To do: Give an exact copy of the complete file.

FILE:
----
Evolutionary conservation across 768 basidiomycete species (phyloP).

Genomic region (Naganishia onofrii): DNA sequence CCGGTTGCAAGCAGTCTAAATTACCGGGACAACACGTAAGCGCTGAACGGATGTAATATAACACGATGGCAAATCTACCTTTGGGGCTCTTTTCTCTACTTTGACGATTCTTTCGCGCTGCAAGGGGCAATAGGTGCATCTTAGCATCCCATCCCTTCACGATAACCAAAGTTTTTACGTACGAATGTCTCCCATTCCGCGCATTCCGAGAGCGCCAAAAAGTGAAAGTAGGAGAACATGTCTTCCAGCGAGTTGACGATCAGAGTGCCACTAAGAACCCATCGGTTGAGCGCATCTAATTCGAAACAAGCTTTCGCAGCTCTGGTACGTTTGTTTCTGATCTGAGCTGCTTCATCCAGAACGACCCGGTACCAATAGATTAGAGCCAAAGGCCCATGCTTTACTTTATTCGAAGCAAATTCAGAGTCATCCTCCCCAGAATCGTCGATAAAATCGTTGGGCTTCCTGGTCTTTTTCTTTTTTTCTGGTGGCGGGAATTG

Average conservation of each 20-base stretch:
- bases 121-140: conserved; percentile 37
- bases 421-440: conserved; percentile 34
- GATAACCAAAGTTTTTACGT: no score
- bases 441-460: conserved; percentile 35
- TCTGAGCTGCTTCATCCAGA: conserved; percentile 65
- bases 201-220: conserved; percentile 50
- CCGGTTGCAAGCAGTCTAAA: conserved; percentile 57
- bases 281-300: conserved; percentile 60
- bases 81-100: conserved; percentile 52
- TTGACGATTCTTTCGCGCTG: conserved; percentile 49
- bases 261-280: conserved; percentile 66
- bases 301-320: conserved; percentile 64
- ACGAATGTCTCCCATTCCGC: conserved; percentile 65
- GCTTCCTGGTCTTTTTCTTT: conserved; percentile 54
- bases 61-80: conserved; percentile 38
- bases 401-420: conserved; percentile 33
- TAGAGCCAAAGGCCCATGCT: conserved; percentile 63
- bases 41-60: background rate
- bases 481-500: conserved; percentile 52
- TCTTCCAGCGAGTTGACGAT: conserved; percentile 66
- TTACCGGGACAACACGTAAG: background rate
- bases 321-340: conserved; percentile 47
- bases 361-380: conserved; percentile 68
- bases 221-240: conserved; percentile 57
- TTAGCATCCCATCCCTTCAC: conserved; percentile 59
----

Evolutionary conservation across 768 basidiomycete species (phyloP).

Genomic region (Naganishia onofrii): DNA sequence CCGGTTGCAAGCAGTCTAAATTACCGGGACAACACGTAAGCGCTGAACGGATGTAATATAACACGATGGCAAATCTACCTTTGGGGCTCTTTTCTCTACTTTGACGATTCTTTCGCGCTGCAAGGGGCAATAGGTGCATCTTAGCATCCCATCCCTTCACGATAACCAAAGTTTTTACGTACGAATGTCTCCCATTCCGCGCATTCCGAGAGCGCCAAAAAGTGAAAGTAGGAGAACATGTCTTCCAGCGAGTTGACGATCAGAGTGCCACTAAGAACCCATCGGTTGAGCGCATCTAATTCGAAACAAGCTTTCGCAGCTCTGGTACGTTTGTTTCTGATCTGAGCTGCTTCATCCAGAACGACCCGGTACCAATAGATTAGAGCCAAAGGCCCATGCTTTACTTTATTCGAAGCAAATTCAGAGTCATCCTCCCCAGAATCGTCGATAAAATCGTTGGGCTTCCTGGTCTTTTTCTTTTTTTCTGGTGGCGGGAATTG

Average conservation of each 20-base stretch:
- bases 121-140: conserved; percentile 37
- bases 421-440: conserved; percentile 34
- GATAACCAAAGTTTTTACGT: no score
- bases 441-460: conserved; percentile 35
- TCTGAGCTGCTTCATCCAGA: conserved; percentile 65
- bases 201-220: conserved; percentile 50
- CCGGTTGCAAGCAGTCTAAA: conserved; percentile 57
- bases 281-300: conserved; percentile 60
- bases 81-100: conserved; percentile 52
- TTGACGATTCTTTCGCGCTG: conserved; percentile 49
- bases 261-280: conserved; percentile 66
- bases 301-320: conserved; percentile 64
- ACGAATGTCTCCCATTCCGC: conserved; percentile 65
- GCTTCCTGGTCTTTTTCTTT: conserved; percentile 54
- bases 61-80: conserved; percentile 38
- bases 401-420: conserved; percentile 33
- TAGAGCCAAAGGCCCATGCT: conserved; percentile 63
- bases 41-60: background rate
- bases 481-500: conserved; percentile 52
- TCTTCCAGCGAGTTGACGAT: conserved; percentile 66
- TTACCGGGACAACACGTAAG: background rate
- bases 321-340: conserved; percentile 47
- bases 361-380: conserved; percentile 68
- bases 221-240: conserved; percentile 57
- TTAGCATCCCATCCCTTCAC: conserved; percentile 59